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Scaling a Docker Swarm Service

Hands-On Lab

 

Photo of Travis Thomsen

Travis Thomsen

Course Development Director in Content

Length

01:30:00

Difficulty

Intermediate

For the last six months, the Acme Anvil Corporation has been migrating some of their bare metal infrastructure to Docker containers. A schism has developed between the members of your team on whether to use Docker Swarm or Kubernetes. To settle the dispute, your manager has decided to create a series of challenges. You have been tasked with setting up a Docker swarm with 5 nodes: 2 masters and 3 workers. The masters are to be configured to act only as masters. Next, you will create an httpd service with 3 replicas. Finally, you will scale the service up to 5 replicas and then down to 2.

What are Hands-On Labs?

Hands-On Labs are scenario-based learning environments where learners can practice without consequences. Don't compromise a system or waste money on expensive downloads. Practice real-world skills without the real-world risk, no assembly required.

Scaling a Docker Swarm Service

Hi there. Welcome to the lab. This one looks to be fairly simple. We've got to create a couple of Docker swarm master nodes, and three worker nodes, then practice scaling replicas up and down.

There are five servers we'll need to log into: two will be swarm masters, and three will be swarm workers. Keep the Linux Academy lab page handy. We'll need it for login credentials, and to help keep track of which server is doing what. The command prompts in this lab guide are just general "user@host" types, but knowing which host has which IP will be helpful.

If we fire up five terminals, and log into each of the servers, we'll be able to switch back and forth quickly. And since we'll need to be root in all of them, we can just run a sudo su - as soon as we log into each one. Once we're in, we can get moving with Docker.

Create a Swarm

On our first server, we're going to create a swarm master. Initialize the swarm with this:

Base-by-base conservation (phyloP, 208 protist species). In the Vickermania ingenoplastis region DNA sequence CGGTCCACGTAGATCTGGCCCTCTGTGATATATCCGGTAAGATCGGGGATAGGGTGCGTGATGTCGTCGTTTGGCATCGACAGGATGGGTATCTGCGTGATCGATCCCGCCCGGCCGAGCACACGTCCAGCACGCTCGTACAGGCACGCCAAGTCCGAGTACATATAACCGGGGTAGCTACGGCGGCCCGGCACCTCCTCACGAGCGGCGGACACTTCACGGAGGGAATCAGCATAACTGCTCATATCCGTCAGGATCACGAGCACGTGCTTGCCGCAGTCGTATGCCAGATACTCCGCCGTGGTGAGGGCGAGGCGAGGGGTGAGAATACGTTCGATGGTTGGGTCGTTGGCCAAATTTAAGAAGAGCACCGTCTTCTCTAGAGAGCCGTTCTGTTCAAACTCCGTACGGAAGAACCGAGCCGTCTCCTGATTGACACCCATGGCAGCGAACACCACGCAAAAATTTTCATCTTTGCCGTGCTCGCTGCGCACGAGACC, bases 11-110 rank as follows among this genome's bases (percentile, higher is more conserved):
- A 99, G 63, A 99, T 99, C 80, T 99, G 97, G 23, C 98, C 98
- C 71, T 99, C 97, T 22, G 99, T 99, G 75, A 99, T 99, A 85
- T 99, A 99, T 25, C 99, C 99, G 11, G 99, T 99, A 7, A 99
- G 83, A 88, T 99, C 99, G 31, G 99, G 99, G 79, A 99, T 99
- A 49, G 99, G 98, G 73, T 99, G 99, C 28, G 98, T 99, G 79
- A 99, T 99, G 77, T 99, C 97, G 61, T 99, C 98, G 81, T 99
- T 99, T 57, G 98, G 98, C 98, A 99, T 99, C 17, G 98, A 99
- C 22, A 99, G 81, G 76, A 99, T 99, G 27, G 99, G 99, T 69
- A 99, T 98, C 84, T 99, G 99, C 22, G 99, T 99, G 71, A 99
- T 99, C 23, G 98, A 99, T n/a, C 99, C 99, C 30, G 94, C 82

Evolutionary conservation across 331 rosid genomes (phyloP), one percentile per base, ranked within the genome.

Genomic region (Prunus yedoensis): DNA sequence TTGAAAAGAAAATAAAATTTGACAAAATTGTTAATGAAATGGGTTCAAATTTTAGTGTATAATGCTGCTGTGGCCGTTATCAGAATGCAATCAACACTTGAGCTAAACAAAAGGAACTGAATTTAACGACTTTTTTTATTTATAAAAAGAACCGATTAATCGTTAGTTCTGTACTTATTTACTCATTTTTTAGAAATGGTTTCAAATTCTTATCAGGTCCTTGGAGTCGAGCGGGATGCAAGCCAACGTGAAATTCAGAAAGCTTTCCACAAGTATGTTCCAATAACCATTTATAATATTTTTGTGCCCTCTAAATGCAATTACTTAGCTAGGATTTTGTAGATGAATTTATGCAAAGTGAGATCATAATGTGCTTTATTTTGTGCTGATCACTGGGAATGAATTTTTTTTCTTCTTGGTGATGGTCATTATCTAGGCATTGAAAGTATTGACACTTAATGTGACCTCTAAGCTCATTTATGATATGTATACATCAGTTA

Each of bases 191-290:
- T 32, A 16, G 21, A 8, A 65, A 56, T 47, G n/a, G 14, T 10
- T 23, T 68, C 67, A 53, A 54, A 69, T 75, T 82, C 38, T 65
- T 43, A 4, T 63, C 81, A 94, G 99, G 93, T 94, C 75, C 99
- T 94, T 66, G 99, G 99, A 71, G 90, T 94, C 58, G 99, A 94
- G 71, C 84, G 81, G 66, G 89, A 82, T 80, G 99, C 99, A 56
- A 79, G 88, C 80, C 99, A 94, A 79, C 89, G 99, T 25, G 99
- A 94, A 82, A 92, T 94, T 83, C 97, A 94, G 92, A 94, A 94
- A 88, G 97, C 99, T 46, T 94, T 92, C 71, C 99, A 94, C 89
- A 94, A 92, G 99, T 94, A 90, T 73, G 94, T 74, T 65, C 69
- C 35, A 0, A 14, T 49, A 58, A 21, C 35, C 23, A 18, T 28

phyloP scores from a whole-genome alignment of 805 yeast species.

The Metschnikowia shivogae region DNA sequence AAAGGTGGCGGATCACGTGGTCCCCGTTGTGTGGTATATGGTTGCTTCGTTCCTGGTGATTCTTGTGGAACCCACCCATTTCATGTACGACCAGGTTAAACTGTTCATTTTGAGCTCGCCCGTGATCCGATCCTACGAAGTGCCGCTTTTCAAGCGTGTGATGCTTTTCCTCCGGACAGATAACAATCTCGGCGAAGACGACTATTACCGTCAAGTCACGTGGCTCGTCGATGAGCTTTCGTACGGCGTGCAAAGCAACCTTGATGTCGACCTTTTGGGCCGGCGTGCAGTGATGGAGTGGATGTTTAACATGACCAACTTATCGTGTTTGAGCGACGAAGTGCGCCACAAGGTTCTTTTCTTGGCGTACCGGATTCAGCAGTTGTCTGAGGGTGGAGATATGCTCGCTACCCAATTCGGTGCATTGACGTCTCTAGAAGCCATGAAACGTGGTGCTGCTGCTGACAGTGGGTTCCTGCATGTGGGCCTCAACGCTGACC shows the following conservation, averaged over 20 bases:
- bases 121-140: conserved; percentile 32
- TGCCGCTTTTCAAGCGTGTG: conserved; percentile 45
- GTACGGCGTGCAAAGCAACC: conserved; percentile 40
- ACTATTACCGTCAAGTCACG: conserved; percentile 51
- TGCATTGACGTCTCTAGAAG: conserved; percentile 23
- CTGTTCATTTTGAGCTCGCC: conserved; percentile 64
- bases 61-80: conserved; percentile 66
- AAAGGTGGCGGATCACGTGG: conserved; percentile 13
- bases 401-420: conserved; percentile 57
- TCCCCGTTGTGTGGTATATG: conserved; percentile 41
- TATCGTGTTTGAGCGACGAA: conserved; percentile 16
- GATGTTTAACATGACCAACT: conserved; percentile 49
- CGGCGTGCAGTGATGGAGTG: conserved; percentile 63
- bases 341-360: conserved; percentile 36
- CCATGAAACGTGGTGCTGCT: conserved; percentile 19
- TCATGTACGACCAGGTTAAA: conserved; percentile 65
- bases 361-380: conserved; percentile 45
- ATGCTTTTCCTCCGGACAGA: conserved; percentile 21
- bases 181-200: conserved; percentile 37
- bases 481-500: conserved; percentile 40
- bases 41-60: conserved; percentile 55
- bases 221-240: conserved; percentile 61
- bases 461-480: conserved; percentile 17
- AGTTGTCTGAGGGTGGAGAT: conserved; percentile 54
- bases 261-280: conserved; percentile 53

[root@swarmmaster1]# docker swarm init

There's going to be some output, including a docker swarm join command that we can copy.

Add Worker Nodes

On our worker node servers, we can join the swarm by pasting in the command that our swarm master spit out. Add the 3 worker nodes with these:

Worker 1

[root@swarmworker1]# docker swarm join --token <TOKEN> <IP_ADDRESS:2377>

Worker 2

[root@swarmworker2]# docker swarm join --token <TOKEN> <IP_ADDRESS:2377>

Worker 3

[root@swarmworker3]# docker swarm join --token <TOKEN> <IP_ADDRESS:2377>

The Master Token

Back on swarmmaster1, we need to generate the master token:

[root@swarmmaster1]# docker swarm join-token manager

This will output yet another command. The first one we copied and pasted was for getting a worker node joined. This one is for when we want a master node to join. Let's log into the second master, and paste that command:

[root@swarmmaster2]# docker swarm join --token <TOKEN> <IP_ADDRESS:2377>

Check Our Work

A quick docker node ls from our first master server will show us that there are five nodes running. Three are workers, and two have a MANAGER STATUS: Leader (the first master) and Reachable (the second master).

Ensure that the Two Masters Will Only Function as Masters

We want the masters to just be masters, not workers too. To do that we run these (one for each master):

Set the availability to drain for Master1.

[root@swarmmaster1]# docker node update --availability drain <MASTER1 ID>

Set the availability to drain for Master2.

[root@swarmmaster1]# docker node update --availability drain <MASTER2 ID>

<MASTER ID> here would be the ID column in that docker node ls command we ran earlier.

Create a Service

We're going to create a service, and replicate it three times.

[root@swarmmaster1]# docker service create --name httpd -p 80:80 --replicas 3 httpd

In this command, we created the service, named it httpd, ran it on port 80, created three replicas, and used an image called httpd that was pulled from Docker Hub.

Check What Is Running

We can look at what actually fired up with another docker command:

[root@swarmmaster1]# docker service ps httpd

The output shows that we have three replicas running, one on each of our worker nodes, and that they're only running on our worker nodes. Great. Now let's scale up.

Scale the httpd Service up to Five Nodes

Instead of just running three replicas, let's scale the httpd service up to five:

[root@swarmmaster1]# docker service scale httpd=5

If we run another docker service ps httpd, we'll see there are now five replicas running. If we look at the nodes, we'll also see that it's still only the worker nodes running these. This is what we intended though: we want our master being masters, and just want the workers working.

Let's scale down and see what happens.

Scale the httpd Service Back Down to Two Nodes

We're going to cut our workforce by three, so that we're only running two replicas:

[root@swarmmaster1]# docker service scale httpd=2

Now we can run docker service ps httpd again, and we'll see that three of the replicas have disappeared, leaving us with two.

Conclusion

Well, we've done it. We created a Docker swarm, containing two masters and three workers, and figured out how to scale the number of replicas up and down. Congratulations!